According to new research from the Center for Cyber Safety and Education (the Center) and the Executive Women's Forum on Information Security, Risk Management & Privacy (EWF), women comprise only 11 percent of the information security workforce a number that has remained steady since 2013.
The study also found that women in cybersecurity have higher levels of education than men, but fewer hold senior-level positions, and they earn less money. The Women in Cybersecurity report is part of the Center's eighth Global Information Security Workforce Study (GISWS) sponsored by Booz Allen Hamilton and is based on data that was collected in the survey.
"It's disappointing to see that the number of women in the cybersecurity workforce continues to remain low," said David Shearer, CEO, the Center for Cyber Safety and Education and (ISC). "We must encourage young women; help them to see that information security is a challenging, lucrative and exciting career field. We must also promote women into leadership positions, and pay them at levels that are equal to their male counterparts. There is a large shortage of skilled cyber professionals, and women are a valuable resource that can help to bridge that gap."
Key takeaways from the Women in Cybersecurity report include:
- Women comprise only 11 percent of the global information security workforce.
- Women have higher levels of education than men, with 51 percent holding a master's degree or higher, compared to 45 percent of men.
- Fewer women hold positions of authority (director level or above) compared to men.
- Women working in cybersecurity have a more varied educational background than men contributing to the diverse set of skills they can potentially bring to the industry.
- On average, women in the information security industry earn a lower annual salary than their male counterparts.
- Fifty-one percent of women in the cybersecurity industry in North America and Latin America have experienced some form of discrimination, compared to only 15 percent of men.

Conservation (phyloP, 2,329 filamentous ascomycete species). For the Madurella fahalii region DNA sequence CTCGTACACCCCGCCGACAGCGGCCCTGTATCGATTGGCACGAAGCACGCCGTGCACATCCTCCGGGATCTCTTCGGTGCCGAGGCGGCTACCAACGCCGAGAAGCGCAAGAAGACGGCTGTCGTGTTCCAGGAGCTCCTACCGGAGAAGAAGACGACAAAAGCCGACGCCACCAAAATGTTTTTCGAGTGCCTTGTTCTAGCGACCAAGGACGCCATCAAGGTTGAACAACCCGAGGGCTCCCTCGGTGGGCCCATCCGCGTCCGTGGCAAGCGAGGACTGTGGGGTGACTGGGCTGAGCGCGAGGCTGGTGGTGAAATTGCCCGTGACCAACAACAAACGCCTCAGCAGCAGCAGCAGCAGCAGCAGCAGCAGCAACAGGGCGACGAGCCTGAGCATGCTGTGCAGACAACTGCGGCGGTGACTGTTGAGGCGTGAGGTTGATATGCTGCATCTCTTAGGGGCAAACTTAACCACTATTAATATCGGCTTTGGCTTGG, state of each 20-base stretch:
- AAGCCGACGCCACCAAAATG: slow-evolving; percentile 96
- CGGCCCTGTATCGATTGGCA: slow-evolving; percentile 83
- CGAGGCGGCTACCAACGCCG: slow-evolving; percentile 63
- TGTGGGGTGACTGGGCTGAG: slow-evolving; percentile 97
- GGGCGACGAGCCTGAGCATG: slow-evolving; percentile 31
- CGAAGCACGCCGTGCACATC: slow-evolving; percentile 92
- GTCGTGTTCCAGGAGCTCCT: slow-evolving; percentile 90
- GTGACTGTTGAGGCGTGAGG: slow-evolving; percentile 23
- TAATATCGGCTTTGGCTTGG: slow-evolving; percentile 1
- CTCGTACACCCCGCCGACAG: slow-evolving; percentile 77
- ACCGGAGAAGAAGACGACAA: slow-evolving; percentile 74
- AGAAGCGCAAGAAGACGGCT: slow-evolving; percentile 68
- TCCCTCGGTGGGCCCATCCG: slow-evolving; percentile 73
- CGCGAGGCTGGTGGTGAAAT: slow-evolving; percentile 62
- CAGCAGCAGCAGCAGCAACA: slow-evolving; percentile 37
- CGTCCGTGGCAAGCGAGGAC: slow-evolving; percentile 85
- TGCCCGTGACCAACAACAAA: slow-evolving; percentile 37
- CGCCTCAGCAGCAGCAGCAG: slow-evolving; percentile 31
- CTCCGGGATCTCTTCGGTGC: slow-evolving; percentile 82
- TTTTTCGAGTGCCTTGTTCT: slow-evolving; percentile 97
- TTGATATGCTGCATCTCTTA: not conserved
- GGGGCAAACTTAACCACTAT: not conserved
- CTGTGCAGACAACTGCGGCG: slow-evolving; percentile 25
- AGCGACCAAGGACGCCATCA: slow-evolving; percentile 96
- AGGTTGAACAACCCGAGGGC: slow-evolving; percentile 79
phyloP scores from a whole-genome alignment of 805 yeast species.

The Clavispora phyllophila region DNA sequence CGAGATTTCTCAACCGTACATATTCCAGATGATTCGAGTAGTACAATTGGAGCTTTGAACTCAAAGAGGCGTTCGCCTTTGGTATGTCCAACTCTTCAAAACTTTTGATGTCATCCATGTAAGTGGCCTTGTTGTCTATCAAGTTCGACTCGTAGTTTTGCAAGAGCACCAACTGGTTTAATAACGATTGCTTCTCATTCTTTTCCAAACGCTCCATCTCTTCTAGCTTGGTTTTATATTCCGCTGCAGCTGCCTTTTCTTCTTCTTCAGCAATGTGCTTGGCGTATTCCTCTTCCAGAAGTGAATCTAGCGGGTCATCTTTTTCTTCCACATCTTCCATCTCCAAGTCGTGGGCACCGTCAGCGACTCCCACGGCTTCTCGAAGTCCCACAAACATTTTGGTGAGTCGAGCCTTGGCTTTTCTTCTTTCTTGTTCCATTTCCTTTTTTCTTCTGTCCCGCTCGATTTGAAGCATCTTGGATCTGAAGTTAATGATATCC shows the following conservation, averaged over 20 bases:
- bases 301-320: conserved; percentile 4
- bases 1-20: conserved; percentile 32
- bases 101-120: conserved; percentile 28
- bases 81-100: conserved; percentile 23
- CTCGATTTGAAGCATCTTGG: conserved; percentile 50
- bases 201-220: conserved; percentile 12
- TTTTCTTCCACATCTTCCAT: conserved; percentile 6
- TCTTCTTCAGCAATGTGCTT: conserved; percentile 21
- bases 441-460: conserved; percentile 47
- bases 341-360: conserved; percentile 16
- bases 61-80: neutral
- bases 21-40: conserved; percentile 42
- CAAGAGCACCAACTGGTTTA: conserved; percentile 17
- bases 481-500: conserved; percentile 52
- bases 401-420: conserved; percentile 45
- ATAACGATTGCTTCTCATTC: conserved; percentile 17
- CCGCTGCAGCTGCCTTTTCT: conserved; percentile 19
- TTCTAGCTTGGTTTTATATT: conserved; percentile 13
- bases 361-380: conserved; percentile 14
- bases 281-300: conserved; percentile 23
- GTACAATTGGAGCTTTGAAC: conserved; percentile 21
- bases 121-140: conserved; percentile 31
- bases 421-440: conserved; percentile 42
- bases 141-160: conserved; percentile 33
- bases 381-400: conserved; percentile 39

- Women who have higher levels of access to sponsorship and leadership programs report feeling valued in their role and are more likely to be successful.
The Center for Cyber Safety and Education and the Executive Women's Forum on Information Security, Risk Management & Privacy have joined forces with several industry leaders to raise awareness of the need for women in cybersecurity. Additional sponsors of the report include: PricewaterhouseCoopers LLC, IBM, Alta Associates, (ISC) and Veracode. Booz Allen Hamilton sponsored the Global Information Security Workforce Study (GISWS), which provided the data for the report.
"I believe it is imperative for the cybersecurity industry to support and facilitate the recruiting, retaining and promoting of women. Proactively developing this career path will combat gender inequality and prevent further decline in the overall security labor pool," said Sloane Menkes, PwC principal and global crisis center coordinator. "While there is significant demand for high-skilled workers, there is also a critical pipeline issue of women joining our cybersecurity workforce. Cybersecurity leaders need to commit to reversing this trend - from our universities to our board rooms - before the issue is irreversible."
"With increasingly sophisticated threats and the demand for security talent soaring, the cybersecurity field is one that absolutely cannot afford to neglect the population of women and the many talents they offer," said Shamla Naidoo, global chief information security officer, IBM. "The security industry needs the best and brightest to remain ahead in the fight against cybercrime, and creating a workforce with diversity of thought, gender and backgrounds is essential to this goal."
"The Women in Cybersecurity report found that 52 percent of millennial women havea computer science degree, yet the number of women in the cybersecurity workforce has remained stagnant for the last two years," noted Sam King, chief strategy officer, Veracode. "We are already facing a significant skills gap in cybersecurity with positions going unfilled. If we continue on this track, we will be unable to secure the digital economy. We need to examine why it is that the next generation of workers is not pursuing careers in cybersecurity, but especially women. In addition to focusing on cybersecurity education at the university level, creating programs aimed at high school and middle school students will help to create enthusiasm for this industry."
"Mature cyber security teams require a mix of skills and diversity of thought you must foster teamwork that's inclusive and integrates multi-disciplinary and diverse perspectives" added Angela Messer, a Booz Allen executive vice president, and leader of the firm's Cyber innovation business and cyber talent development champion. "An overreliance on any one background or perspective leaves an organization vulnerable to adversaries and threats that rapidly change only diverse, multidisciplinary teams can rapidly respond and problem solve on the next challenge. It's also a security imperative that our industry broaden access to talent by becoming better at attracting, retaining and empowering female cyber warriors."